They would become radicalized and then come back and tell our people, “You are working with the church. How can you do this? Don’t you know that the church is identified with the enemy?”
And then our people would have to explain to them our commitment to working for the poor and for justice with regard to the resurrection of Christ and social transformation. So it required every time they were challenged for them to face up to that reality and to justify our vision of a nonviolent response to the violence. And a nonviolent response, I might add, doesn’t mean an inactive or weak response. A nonviolent response can be a strong protest response and a speaking-out response, it just doesn’t include violence. Unfortunately, even that was considered unacceptable by the government. You were just not allowed to criticize any abuses on the part of the government. So some of the people I was working with were killed.
Let me tell you a story. There was a young boy who was something of a hoodlum, and he fell in love with a girl who worked in a cantina in the town where I was pastor. The owner of the cantina, named Tomas, told the boy to not come around any more, and the boy persisted. So Tomas hired some off-duty policemen to assassinate the boy. It was about 7 o’clock at night when they came. There were about eight people there. One of them was one of our catechists. The off-duty policemen grabbed our catechist, and Tomas cried out, “No, not him!” And he pointed out the young man in question. So they released our guy and grabbed this other fellow. He started a struggle with them, so they pulled out their guns and shot him dead in front of everybody.
Well, I had to say some prayers at the funeral of this young man. So after the prayers I talked about the need to respond to this kind of conduct and how we can’t keep quiet about it. Then I preached about it the following Sunday at Mass. Nobody was speaking openly about what had happened. Everybody was fearful that if they said anything they would suffer the consequences, which unfortunately proved to be the truth. So I told the people on Sunday that if we keep quiet about this we are all accomplices in murder. And if we allow this to happen, then other things are likely to happen, and then we would be a murderous people.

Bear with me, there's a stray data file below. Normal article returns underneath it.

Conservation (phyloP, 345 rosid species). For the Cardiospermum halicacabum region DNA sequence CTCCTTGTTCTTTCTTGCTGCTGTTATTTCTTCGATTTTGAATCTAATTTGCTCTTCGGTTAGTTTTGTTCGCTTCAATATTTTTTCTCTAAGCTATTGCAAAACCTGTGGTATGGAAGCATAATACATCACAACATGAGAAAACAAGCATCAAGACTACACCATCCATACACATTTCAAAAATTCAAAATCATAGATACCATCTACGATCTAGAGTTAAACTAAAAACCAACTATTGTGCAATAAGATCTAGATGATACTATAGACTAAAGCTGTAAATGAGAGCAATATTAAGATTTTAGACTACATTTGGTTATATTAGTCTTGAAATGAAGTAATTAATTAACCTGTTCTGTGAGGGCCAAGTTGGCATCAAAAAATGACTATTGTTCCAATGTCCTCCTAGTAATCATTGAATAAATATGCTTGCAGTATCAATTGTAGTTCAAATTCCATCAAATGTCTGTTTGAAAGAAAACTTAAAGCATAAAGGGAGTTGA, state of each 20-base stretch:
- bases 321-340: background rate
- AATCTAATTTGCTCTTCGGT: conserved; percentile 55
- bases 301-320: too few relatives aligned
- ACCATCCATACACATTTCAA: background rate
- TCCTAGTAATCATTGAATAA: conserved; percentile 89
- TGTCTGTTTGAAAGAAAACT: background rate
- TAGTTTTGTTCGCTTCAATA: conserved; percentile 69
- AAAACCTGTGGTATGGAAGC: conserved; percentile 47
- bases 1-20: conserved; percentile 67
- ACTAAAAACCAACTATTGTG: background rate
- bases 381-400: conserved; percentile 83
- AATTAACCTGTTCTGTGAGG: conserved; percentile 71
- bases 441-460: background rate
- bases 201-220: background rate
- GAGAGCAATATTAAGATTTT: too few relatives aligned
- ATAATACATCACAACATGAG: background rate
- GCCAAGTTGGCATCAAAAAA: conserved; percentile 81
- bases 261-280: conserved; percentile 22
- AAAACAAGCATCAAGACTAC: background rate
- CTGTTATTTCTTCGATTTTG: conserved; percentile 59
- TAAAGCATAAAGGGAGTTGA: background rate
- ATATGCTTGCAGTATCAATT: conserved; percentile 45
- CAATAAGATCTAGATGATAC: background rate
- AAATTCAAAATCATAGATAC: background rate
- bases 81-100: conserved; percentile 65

Well, Pio Coban was the only one who decided to do something. He went to the national police chief in Guatemala City and told him about it, and how nobody in Chimaltenango had investigated the murder, and that as a matter of fact everybody knew it was two off-duty police who were the assassins, the hired guns.
The next morning at 5 o’clock, the police from Chimaltenango came and dragged Pio out of bed. When I heard about it the next day, I went down to the jail to demand his release. We all thought that he was a goner, because when people are caught by the police in Chimaltenango very often they just don’t survive the abuse; they are tortured, killed, and their bodies dumped somewhere.
I confronted the colonel at the jail, demanding that Pio be released. At first he claimed to know nothing about it, but then he got word that Pio had already been released. I didn’t believe that. He was surrounded by his men, but I challenged him. I told him that I wanted Pio released and I wanted evidence that he was released. It turned out that he had been released.
I don’t think I made any points with the colonel that day and it might explain why my name was to later appear on the hit list. You just don’t do that in Guatemala, you don’t question people in leadership, because by tradition they have the authority of life and death over their subjects. Something that we in the United States take so much for granted, that everybody has basic fundamental human rights, in other countries that isn’t so.